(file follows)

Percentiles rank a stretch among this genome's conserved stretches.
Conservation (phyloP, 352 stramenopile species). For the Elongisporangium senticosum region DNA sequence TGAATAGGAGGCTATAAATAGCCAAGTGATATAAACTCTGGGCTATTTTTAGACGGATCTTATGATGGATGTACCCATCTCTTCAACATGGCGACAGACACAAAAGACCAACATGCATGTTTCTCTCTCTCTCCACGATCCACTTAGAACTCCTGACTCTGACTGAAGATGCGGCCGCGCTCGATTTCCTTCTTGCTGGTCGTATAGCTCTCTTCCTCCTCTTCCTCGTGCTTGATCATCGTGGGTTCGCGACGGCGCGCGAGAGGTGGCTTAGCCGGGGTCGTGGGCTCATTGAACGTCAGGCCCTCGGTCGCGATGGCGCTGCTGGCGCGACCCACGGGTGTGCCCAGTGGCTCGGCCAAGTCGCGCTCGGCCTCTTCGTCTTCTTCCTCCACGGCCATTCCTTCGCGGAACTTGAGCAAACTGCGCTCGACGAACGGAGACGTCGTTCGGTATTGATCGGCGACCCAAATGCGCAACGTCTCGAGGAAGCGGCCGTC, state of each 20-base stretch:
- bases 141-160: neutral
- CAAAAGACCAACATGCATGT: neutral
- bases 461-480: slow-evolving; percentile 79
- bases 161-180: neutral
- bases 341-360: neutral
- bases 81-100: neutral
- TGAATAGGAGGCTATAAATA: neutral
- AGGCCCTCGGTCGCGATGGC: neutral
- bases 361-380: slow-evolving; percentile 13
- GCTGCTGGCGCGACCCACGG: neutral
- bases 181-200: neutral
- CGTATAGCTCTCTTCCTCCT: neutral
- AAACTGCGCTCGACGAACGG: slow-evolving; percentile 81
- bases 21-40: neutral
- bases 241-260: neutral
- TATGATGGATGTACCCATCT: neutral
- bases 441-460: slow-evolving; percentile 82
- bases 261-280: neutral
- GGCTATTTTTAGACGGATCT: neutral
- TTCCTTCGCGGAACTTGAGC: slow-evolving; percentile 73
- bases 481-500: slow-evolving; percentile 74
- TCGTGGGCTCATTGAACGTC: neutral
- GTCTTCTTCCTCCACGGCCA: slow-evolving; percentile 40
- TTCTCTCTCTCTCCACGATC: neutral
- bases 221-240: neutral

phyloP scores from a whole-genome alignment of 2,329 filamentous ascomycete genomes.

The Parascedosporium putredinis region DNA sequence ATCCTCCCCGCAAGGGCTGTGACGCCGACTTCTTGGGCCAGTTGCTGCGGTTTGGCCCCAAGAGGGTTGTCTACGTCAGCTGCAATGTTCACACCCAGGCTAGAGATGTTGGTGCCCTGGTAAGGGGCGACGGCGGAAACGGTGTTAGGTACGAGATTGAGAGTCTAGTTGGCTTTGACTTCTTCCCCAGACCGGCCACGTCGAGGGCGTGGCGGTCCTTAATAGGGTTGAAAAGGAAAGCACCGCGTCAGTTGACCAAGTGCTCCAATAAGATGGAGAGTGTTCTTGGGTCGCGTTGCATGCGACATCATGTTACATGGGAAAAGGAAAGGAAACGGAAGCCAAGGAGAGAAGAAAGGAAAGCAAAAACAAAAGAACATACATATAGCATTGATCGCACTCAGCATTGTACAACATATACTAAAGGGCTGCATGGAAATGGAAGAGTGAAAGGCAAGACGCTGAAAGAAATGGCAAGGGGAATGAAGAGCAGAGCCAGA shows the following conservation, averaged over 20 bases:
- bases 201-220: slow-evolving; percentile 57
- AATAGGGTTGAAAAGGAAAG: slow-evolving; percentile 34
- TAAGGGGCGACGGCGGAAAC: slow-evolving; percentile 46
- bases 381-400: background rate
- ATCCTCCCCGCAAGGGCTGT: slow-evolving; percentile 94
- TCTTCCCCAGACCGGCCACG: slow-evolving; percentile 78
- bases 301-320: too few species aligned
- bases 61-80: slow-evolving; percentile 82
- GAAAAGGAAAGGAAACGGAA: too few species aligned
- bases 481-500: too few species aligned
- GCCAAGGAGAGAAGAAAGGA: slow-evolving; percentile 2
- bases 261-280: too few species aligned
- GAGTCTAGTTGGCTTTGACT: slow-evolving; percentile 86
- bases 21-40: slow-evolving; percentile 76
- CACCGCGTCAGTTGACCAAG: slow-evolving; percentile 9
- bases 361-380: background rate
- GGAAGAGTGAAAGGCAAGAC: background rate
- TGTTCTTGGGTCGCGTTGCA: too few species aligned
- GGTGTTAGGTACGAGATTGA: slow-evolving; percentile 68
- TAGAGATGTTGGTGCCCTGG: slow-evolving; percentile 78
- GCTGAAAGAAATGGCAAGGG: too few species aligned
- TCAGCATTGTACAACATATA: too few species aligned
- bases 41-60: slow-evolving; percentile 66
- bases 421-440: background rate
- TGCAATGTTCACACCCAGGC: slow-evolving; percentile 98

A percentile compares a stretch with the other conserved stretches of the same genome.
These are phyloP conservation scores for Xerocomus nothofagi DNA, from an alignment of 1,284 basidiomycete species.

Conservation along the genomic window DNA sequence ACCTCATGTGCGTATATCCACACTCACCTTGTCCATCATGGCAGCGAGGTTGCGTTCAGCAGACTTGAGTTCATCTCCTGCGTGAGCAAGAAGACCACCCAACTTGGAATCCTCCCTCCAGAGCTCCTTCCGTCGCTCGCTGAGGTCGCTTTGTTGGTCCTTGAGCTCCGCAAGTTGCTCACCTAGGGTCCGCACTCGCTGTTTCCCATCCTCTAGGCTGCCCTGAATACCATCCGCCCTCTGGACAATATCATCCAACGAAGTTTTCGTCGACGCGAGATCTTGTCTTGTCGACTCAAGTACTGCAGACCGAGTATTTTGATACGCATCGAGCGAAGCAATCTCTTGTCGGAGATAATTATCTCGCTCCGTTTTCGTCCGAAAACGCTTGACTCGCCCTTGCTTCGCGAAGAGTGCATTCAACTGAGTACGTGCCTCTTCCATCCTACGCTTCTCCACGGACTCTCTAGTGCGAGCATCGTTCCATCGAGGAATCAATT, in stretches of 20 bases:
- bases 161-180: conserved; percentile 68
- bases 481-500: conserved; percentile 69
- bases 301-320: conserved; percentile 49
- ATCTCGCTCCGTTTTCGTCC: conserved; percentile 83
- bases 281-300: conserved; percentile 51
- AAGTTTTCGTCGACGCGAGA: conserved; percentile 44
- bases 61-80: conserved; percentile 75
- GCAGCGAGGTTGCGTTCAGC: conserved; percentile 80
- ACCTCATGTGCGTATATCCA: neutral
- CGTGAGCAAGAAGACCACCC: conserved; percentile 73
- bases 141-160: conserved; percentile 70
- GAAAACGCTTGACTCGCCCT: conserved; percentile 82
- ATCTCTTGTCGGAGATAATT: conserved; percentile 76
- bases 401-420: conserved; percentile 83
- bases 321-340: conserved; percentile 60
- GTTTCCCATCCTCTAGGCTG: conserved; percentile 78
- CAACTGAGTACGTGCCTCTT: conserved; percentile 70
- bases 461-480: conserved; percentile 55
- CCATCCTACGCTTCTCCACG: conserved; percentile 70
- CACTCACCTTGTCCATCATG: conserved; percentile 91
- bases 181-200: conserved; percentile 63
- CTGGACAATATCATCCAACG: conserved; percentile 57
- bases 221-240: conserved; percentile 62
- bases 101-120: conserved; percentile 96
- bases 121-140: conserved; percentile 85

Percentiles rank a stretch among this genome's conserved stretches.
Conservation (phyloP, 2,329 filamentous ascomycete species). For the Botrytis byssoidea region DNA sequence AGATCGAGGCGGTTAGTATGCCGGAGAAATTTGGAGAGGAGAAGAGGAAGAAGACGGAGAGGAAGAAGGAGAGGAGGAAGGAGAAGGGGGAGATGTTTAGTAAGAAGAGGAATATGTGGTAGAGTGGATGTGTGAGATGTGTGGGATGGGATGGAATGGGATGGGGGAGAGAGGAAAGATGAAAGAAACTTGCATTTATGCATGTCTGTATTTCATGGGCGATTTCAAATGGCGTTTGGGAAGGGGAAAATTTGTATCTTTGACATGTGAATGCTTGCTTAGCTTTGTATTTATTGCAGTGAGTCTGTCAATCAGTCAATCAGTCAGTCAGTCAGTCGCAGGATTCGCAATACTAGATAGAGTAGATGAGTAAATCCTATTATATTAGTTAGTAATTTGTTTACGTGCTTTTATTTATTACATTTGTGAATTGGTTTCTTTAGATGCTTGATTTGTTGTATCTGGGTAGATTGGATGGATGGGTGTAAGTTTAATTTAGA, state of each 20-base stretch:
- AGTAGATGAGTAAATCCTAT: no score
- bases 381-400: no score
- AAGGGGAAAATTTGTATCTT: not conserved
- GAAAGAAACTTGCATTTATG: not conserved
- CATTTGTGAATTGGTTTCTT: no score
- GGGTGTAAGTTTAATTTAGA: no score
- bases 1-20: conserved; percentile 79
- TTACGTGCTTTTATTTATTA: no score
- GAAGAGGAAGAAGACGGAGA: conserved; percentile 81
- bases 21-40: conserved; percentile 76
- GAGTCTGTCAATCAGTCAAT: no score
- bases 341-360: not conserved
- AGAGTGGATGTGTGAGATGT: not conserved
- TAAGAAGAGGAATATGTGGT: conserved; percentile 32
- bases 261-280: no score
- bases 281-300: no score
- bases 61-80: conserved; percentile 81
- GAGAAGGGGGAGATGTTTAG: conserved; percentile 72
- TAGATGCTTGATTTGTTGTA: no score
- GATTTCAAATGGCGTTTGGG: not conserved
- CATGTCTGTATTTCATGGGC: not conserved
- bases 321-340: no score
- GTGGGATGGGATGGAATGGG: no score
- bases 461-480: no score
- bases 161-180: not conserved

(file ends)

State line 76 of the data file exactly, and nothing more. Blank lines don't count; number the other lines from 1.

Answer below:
- CCATCCTACGCTTCTCCACG: conserved; percentile 70